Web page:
Tulsa-area couple calls SCOTUS decision on DOMA bittersweet victory for gay Oklahomans

TULSA - Reactions by gay and lesbian Oklahomans were bittersweet at Oklahomans for Equality as the Supreme Court threw out California measure Prop 8 and struck down a key piece of the Defense of Marriage Act.

Among the couples trying to determine how the rulings would impact them was Rebeka Radcliff and Kim McDonald.

Kim and Rebeka have been married for nearly three years and are the parents to their son, Jordan Everett, who Rebeka gave birth to February 20.

The couple, because they could not be married in Oklahoma, was married in Montreal, Canada.

According to attorney Mike Redman, who is on the board of directors for Oklahomans for Equality, couples like Rebeka and Kim won't see much benefit from SCOTUS' ruling because Oklahoma has outlawed same-sex marriage and does not recognize them.

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It is because of that stance that Kim and Rebeka still have worries. Rebeka, as Jordan's biological mother, is recognized by the state. She fears that if she were to lose her life, the State of Oklahoma would take Jordan from his other mother, Kim.

"My worst fear is, you know, that Jordan would be placed with someone else if something happened to me. So yeah, I just feel like if our marriage was recognized, then I believe that would give us more protection," Rebeka said.

Fighting for that protection is the next step in their fight for equality. They say it's ironic that the state won't recognize their marriage given what they do for the Tulsa community.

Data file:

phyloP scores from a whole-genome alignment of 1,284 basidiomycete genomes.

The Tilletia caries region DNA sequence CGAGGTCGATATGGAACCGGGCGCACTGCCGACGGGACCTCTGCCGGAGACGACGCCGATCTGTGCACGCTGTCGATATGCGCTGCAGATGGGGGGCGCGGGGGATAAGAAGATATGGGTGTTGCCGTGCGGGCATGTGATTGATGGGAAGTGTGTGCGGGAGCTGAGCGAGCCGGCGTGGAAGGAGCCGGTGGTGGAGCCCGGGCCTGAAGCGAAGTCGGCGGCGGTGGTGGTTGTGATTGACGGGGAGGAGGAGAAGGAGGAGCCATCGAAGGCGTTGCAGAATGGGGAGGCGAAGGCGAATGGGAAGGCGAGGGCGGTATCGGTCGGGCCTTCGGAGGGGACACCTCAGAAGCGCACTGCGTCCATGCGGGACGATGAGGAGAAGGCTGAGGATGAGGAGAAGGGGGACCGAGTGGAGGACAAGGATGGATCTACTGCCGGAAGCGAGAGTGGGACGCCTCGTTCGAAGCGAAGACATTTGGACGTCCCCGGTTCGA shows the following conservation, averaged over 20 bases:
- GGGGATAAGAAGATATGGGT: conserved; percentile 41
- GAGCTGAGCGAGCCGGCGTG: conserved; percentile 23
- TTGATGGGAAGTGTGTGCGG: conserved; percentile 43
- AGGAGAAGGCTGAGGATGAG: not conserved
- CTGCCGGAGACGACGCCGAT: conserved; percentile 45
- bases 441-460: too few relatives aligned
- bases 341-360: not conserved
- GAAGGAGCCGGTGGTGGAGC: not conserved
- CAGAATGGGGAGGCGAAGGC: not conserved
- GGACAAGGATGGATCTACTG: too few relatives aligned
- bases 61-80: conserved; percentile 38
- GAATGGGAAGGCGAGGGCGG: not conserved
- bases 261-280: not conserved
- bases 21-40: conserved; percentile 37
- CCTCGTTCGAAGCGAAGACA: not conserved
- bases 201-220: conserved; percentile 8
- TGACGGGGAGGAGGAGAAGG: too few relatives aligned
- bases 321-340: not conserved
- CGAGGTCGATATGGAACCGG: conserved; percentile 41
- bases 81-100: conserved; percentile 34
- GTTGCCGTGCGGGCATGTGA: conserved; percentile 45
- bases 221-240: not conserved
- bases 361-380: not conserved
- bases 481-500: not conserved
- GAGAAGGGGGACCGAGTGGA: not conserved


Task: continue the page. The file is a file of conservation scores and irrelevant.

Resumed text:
"Kim works on reducing the rates of HIV infections. I do family counseling. I help save a lot of marriages that would otherwise end if it wasn't for marital counseling that I provide," Rebeka said.

"Federally, we'll be recog-- our marriage will be recognized, but as far as the state goes, we'll still, still be roommates," says Kim.

Kim and Rebeka could go to a state where same sex marriage is legal, where they wouldn't have to grapple with the hypothetical, but this is where their families are.

"We think about it and talk about it a lot, but this state is where our families are. I mean my family's been here at least five generations and Kim's family has been here for quite some time as well," Rebeka said.

For now, Kim and Rebeka say they plan to stay and hope their son won't have to live in a state where their parents' union isn't recognized.

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